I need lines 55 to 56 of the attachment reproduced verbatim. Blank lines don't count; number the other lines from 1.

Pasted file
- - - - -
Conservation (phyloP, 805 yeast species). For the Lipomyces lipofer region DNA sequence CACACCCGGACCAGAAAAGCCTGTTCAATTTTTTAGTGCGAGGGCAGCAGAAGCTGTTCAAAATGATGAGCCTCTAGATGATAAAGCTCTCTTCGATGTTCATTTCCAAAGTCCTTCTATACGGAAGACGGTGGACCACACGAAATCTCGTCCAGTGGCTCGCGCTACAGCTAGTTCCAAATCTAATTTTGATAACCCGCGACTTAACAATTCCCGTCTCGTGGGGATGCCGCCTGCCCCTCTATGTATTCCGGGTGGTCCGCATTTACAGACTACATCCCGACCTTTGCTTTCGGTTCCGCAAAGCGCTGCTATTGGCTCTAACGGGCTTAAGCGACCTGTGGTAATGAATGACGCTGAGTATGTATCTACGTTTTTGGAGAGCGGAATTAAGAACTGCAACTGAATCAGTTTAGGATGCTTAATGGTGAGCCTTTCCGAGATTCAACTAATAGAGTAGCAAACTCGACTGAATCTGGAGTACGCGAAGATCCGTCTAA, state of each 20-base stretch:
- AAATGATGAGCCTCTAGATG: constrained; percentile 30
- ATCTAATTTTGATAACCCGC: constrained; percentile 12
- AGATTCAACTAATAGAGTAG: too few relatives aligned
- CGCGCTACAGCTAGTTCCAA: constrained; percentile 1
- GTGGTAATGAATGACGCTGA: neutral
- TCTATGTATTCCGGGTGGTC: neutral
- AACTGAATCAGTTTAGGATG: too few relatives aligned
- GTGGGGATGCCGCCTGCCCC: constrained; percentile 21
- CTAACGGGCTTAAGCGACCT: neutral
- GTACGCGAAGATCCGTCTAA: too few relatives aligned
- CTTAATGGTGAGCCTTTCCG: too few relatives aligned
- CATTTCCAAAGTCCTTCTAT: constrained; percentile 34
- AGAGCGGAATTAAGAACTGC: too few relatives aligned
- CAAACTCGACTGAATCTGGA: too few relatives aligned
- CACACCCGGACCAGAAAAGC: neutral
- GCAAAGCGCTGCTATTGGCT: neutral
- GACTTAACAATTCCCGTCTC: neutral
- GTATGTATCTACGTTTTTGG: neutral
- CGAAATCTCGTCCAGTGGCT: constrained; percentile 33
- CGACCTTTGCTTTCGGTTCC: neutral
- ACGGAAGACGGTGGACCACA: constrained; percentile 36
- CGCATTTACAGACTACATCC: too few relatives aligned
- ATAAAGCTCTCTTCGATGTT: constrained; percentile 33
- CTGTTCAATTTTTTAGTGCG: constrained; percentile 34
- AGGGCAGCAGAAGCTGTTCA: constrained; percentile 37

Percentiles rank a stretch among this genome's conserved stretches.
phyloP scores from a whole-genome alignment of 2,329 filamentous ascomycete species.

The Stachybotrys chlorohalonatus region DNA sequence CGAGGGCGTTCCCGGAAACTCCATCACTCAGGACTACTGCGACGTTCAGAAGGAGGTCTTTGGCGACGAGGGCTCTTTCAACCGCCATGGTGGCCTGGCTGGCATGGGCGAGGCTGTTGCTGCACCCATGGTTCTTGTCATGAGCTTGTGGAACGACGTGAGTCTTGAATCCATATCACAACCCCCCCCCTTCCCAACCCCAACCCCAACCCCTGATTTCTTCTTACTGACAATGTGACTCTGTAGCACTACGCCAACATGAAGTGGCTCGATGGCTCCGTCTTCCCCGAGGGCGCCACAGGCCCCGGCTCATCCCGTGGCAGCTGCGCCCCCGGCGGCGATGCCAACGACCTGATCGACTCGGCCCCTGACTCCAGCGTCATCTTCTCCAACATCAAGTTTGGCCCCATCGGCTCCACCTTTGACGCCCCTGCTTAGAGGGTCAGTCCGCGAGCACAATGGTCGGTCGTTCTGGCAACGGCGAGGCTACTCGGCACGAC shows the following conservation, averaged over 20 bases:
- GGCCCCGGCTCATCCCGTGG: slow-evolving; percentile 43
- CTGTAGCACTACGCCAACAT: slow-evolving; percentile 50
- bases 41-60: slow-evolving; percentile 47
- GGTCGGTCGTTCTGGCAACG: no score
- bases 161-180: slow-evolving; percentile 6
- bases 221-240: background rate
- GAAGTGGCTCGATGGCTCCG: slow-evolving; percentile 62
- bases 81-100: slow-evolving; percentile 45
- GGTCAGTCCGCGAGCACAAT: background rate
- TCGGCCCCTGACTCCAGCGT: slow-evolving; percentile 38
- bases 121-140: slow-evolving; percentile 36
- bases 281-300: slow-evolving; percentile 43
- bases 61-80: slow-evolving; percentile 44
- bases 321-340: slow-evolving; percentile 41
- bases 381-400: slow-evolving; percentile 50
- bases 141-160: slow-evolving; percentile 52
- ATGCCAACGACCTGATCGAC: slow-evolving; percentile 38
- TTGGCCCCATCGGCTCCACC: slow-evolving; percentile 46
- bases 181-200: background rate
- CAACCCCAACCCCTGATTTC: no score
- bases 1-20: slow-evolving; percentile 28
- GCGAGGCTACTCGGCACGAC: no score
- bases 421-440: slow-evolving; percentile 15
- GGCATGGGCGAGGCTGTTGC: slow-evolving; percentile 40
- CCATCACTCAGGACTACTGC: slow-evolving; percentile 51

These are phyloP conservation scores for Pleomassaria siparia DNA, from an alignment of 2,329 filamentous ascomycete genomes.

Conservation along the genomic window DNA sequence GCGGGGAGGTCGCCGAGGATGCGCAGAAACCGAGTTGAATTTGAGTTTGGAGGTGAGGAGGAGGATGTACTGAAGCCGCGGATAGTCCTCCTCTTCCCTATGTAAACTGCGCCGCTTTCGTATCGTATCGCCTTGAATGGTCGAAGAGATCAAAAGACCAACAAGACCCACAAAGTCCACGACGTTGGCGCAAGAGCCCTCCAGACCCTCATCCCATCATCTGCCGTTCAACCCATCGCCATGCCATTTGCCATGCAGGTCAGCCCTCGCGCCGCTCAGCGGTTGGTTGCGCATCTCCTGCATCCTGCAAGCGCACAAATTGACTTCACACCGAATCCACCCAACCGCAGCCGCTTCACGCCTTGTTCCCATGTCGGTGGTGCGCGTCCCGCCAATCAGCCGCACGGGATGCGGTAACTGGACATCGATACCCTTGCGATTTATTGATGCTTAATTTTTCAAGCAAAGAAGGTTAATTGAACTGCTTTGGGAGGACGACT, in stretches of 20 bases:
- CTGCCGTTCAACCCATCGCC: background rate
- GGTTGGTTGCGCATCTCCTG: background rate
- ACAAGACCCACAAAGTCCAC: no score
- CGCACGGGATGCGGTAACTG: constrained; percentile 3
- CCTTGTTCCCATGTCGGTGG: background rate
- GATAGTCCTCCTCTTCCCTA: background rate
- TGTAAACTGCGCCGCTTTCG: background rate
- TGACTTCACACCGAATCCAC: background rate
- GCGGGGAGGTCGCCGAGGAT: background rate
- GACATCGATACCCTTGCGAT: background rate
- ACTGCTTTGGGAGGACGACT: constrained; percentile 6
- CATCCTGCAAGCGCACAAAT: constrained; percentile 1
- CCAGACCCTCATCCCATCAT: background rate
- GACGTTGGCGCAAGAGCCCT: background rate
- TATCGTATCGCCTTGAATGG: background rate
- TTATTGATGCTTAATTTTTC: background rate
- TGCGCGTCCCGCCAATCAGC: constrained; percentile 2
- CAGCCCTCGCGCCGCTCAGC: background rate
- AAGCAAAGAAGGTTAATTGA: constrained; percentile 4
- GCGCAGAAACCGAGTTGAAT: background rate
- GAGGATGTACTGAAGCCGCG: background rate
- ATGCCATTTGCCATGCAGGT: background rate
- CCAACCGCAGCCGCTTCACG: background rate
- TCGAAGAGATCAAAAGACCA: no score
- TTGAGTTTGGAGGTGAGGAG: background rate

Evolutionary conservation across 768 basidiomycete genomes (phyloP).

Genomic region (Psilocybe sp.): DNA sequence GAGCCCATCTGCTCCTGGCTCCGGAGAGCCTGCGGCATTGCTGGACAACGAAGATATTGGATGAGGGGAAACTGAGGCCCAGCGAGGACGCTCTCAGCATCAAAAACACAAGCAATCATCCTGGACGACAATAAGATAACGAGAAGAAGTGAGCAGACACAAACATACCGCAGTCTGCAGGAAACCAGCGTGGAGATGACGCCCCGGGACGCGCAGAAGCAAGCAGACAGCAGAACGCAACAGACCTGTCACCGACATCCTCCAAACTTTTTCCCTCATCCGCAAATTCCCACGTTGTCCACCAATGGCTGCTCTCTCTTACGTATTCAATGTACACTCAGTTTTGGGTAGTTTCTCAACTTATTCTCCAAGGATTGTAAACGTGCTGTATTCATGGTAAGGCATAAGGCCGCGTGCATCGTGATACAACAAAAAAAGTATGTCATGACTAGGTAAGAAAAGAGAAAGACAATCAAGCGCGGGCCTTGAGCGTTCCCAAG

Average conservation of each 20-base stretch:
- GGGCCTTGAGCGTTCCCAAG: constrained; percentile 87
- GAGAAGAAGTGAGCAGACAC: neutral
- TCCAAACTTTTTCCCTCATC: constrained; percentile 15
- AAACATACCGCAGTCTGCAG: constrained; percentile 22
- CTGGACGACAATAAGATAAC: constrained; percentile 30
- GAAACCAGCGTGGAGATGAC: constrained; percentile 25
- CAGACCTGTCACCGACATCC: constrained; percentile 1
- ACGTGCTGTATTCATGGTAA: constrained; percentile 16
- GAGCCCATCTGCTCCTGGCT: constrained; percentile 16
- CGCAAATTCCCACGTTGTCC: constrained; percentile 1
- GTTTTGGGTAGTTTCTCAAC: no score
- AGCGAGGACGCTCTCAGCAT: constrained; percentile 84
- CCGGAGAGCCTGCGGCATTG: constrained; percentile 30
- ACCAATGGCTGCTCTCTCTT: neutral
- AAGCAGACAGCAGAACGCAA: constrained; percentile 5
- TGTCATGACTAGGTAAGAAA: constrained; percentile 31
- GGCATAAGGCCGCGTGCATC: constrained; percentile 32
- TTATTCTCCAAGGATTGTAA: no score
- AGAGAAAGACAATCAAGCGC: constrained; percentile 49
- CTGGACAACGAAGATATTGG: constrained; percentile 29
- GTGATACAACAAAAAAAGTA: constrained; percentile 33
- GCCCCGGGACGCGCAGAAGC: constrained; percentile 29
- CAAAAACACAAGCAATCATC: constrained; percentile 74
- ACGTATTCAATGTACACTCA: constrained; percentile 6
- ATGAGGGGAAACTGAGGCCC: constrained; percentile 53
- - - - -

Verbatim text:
These are phyloP conservation scores for Pleomassaria siparia DNA, from an alignment of 2,329 filamentous ascomycete genomes.

Conservation along the genomic window DNA sequence GCGGGGAGGTCGCCGAGGATGCGCAGAAACCGAGTTGAATTTGAGTTTGGAGGTGAGGAGGAGGATGTACTGAAGCCGCGGATAGTCCTCCTCTTCCCTATGTAAACTGCGCCGCTTTCGTATCGTATCGCCTTGAATGGTCGAAGAGATCAAAAGACCAACAAGACCCACAAAGTCCACGACGTTGGCGCAAGAGCCCTCCAGACCCTCATCCCATCATCTGCCGTTCAACCCATCGCCATGCCATTTGCCATGCAGGTCAGCCCTCGCGCCGCTCAGCGGTTGGTTGCGCATCTCCTGCATCCTGCAAGCGCACAAATTGACTTCACACCGAATCCACCCAACCGCAGCCGCTTCACGCCTTGTTCCCATGTCGGTGGTGCGCGTCCCGCCAATCAGCCGCACGGGATGCGGTAACTGGACATCGATACCCTTGCGATTTATTGATGCTTAATTTTTCAAGCAAAGAAGGTTAATTGAACTGCTTTGGGAGGACGACT, in stretches of 20 bases: